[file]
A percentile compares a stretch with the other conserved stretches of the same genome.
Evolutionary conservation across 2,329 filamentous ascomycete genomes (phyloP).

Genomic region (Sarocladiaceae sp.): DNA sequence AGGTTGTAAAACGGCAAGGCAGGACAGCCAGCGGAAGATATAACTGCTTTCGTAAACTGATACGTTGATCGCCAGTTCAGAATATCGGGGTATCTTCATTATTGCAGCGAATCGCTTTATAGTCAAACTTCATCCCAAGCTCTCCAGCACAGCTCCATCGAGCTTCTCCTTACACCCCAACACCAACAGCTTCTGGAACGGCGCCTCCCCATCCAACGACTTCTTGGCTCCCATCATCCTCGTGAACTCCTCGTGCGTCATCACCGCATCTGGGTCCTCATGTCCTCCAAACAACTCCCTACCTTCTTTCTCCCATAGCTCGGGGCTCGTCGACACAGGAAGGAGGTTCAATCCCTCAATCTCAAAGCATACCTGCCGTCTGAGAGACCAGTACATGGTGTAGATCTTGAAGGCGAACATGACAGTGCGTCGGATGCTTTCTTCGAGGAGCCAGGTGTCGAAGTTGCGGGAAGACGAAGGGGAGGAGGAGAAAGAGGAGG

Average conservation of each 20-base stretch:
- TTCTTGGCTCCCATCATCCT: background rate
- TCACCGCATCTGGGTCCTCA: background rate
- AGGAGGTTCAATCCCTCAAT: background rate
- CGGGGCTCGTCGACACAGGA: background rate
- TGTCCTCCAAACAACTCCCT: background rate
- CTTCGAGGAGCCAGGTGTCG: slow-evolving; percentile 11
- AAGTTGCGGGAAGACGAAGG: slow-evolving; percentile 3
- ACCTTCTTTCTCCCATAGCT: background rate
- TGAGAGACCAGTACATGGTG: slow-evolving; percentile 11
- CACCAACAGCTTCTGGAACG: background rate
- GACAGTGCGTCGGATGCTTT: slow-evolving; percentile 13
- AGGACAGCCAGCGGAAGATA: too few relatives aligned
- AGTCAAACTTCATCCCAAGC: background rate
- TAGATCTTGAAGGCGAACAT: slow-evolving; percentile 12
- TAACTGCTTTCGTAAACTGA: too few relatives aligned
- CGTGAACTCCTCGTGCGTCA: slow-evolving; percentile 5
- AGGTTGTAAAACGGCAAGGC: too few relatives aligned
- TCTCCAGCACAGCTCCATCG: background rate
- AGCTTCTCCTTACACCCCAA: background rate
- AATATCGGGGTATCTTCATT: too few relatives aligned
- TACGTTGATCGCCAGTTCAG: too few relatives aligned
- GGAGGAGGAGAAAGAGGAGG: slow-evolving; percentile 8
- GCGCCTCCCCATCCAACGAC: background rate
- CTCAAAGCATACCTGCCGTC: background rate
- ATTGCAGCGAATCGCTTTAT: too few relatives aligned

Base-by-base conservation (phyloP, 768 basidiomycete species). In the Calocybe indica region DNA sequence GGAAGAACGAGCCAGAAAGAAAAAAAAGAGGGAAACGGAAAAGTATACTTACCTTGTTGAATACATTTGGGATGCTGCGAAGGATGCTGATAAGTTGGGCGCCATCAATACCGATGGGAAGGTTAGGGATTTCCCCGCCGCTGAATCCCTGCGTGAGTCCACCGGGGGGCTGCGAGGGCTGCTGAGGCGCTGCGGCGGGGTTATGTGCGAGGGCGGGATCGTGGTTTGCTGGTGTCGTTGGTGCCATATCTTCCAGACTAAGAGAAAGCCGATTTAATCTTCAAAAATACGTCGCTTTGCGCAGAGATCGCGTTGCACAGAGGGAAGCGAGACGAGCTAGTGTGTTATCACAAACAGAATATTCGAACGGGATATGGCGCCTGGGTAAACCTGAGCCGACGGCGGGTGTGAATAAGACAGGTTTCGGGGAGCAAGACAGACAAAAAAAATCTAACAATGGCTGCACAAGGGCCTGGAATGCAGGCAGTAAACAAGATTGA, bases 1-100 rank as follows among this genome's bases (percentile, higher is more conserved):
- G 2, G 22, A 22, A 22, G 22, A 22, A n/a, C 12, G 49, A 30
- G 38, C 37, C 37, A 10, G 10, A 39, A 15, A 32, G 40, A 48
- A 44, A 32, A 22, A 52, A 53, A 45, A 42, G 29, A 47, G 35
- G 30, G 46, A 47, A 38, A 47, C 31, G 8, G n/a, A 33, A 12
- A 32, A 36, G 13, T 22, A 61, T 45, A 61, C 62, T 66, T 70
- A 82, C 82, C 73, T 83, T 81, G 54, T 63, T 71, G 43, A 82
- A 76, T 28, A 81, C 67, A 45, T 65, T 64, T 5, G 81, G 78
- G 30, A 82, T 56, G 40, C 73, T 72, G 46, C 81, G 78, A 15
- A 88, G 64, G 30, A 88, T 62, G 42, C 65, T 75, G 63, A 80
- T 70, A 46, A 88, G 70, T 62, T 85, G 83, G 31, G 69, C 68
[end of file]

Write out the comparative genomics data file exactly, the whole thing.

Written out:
A percentile compares a stretch with the other conserved stretches of the same genome.
Evolutionary conservation across 2,329 filamentous ascomycete genomes (phyloP).

Genomic region (Sarocladiaceae sp.): DNA sequence AGGTTGTAAAACGGCAAGGCAGGACAGCCAGCGGAAGATATAACTGCTTTCGTAAACTGATACGTTGATCGCCAGTTCAGAATATCGGGGTATCTTCATTATTGCAGCGAATCGCTTTATAGTCAAACTTCATCCCAAGCTCTCCAGCACAGCTCCATCGAGCTTCTCCTTACACCCCAACACCAACAGCTTCTGGAACGGCGCCTCCCCATCCAACGACTTCTTGGCTCCCATCATCCTCGTGAACTCCTCGTGCGTCATCACCGCATCTGGGTCCTCATGTCCTCCAAACAACTCCCTACCTTCTTTCTCCCATAGCTCGGGGCTCGTCGACACAGGAAGGAGGTTCAATCCCTCAATCTCAAAGCATACCTGCCGTCTGAGAGACCAGTACATGGTGTAGATCTTGAAGGCGAACATGACAGTGCGTCGGATGCTTTCTTCGAGGAGCCAGGTGTCGAAGTTGCGGGAAGACGAAGGGGAGGAGGAGAAAGAGGAGG

Average conservation of each 20-base stretch:
- TTCTTGGCTCCCATCATCCT: background rate
- TCACCGCATCTGGGTCCTCA: background rate
- AGGAGGTTCAATCCCTCAAT: background rate
- CGGGGCTCGTCGACACAGGA: background rate
- TGTCCTCCAAACAACTCCCT: background rate
- CTTCGAGGAGCCAGGTGTCG: slow-evolving; percentile 11
- AAGTTGCGGGAAGACGAAGG: slow-evolving; percentile 3
- ACCTTCTTTCTCCCATAGCT: background rate
- TGAGAGACCAGTACATGGTG: slow-evolving; percentile 11
- CACCAACAGCTTCTGGAACG: background rate
- GACAGTGCGTCGGATGCTTT: slow-evolving; percentile 13
- AGGACAGCCAGCGGAAGATA: too few relatives aligned
- AGTCAAACTTCATCCCAAGC: background rate
- TAGATCTTGAAGGCGAACAT: slow-evolving; percentile 12
- TAACTGCTTTCGTAAACTGA: too few relatives aligned
- CGTGAACTCCTCGTGCGTCA: slow-evolving; percentile 5
- AGGTTGTAAAACGGCAAGGC: too few relatives aligned
- TCTCCAGCACAGCTCCATCG: background rate
- AGCTTCTCCTTACACCCCAA: background rate
- AATATCGGGGTATCTTCATT: too few relatives aligned
- TACGTTGATCGCCAGTTCAG: too few relatives aligned
- GGAGGAGGAGAAAGAGGAGG: slow-evolving; percentile 8
- GCGCCTCCCCATCCAACGAC: background rate
- CTCAAAGCATACCTGCCGTC: background rate
- ATTGCAGCGAATCGCTTTAT: too few relatives aligned

Base-by-base conservation (phyloP, 768 basidiomycete species). In the Calocybe indica region DNA sequence GGAAGAACGAGCCAGAAAGAAAAAAAAGAGGGAAACGGAAAAGTATACTTACCTTGTTGAATACATTTGGGATGCTGCGAAGGATGCTGATAAGTTGGGCGCCATCAATACCGATGGGAAGGTTAGGGATTTCCCCGCCGCTGAATCCCTGCGTGAGTCCACCGGGGGGCTGCGAGGGCTGCTGAGGCGCTGCGGCGGGGTTATGTGCGAGGGCGGGATCGTGGTTTGCTGGTGTCGTTGGTGCCATATCTTCCAGACTAAGAGAAAGCCGATTTAATCTTCAAAAATACGTCGCTTTGCGCAGAGATCGCGTTGCACAGAGGGAAGCGAGACGAGCTAGTGTGTTATCACAAACAGAATATTCGAACGGGATATGGCGCCTGGGTAAACCTGAGCCGACGGCGGGTGTGAATAAGACAGGTTTCGGGGAGCAAGACAGACAAAAAAAATCTAACAATGGCTGCACAAGGGCCTGGAATGCAGGCAGTAAACAAGATTGA, bases 1-100 rank as follows among this genome's bases (percentile, higher is more conserved):
- G 2, G 22, A 22, A 22, G 22, A 22, A n/a, C 12, G 49, A 30
- G 38, C 37, C 37, A 10, G 10, A 39, A 15, A 32, G 40, A 48
- A 44, A 32, A 22, A 52, A 53, A 45, A 42, G 29, A 47, G 35
- G 30, G 46, A 47, A 38, A 47, C 31, G 8, G n/a, A 33, A 12
- A 32, A 36, G 13, T 22, A 61, T 45, A 61, C 62, T 66, T 70
- A 82, C 82, C 73, T 83, T 81, G 54, T 63, T 71, G 43, A 82
- A 76, T 28, A 81, C 67, A 45, T 65, T 64, T 5, G 81, G 78
- G 30, A 82, T 56, G 40, C 73, T 72, G 46, C 81, G 78, A 15
- A 88, G 64, G 30, A 88, T 62, G 42, C 65, T 75, G 63, A 80
- T 70, A 46, A 88, G 70, T 62, T 85, G 83, G 31, G 69, C 68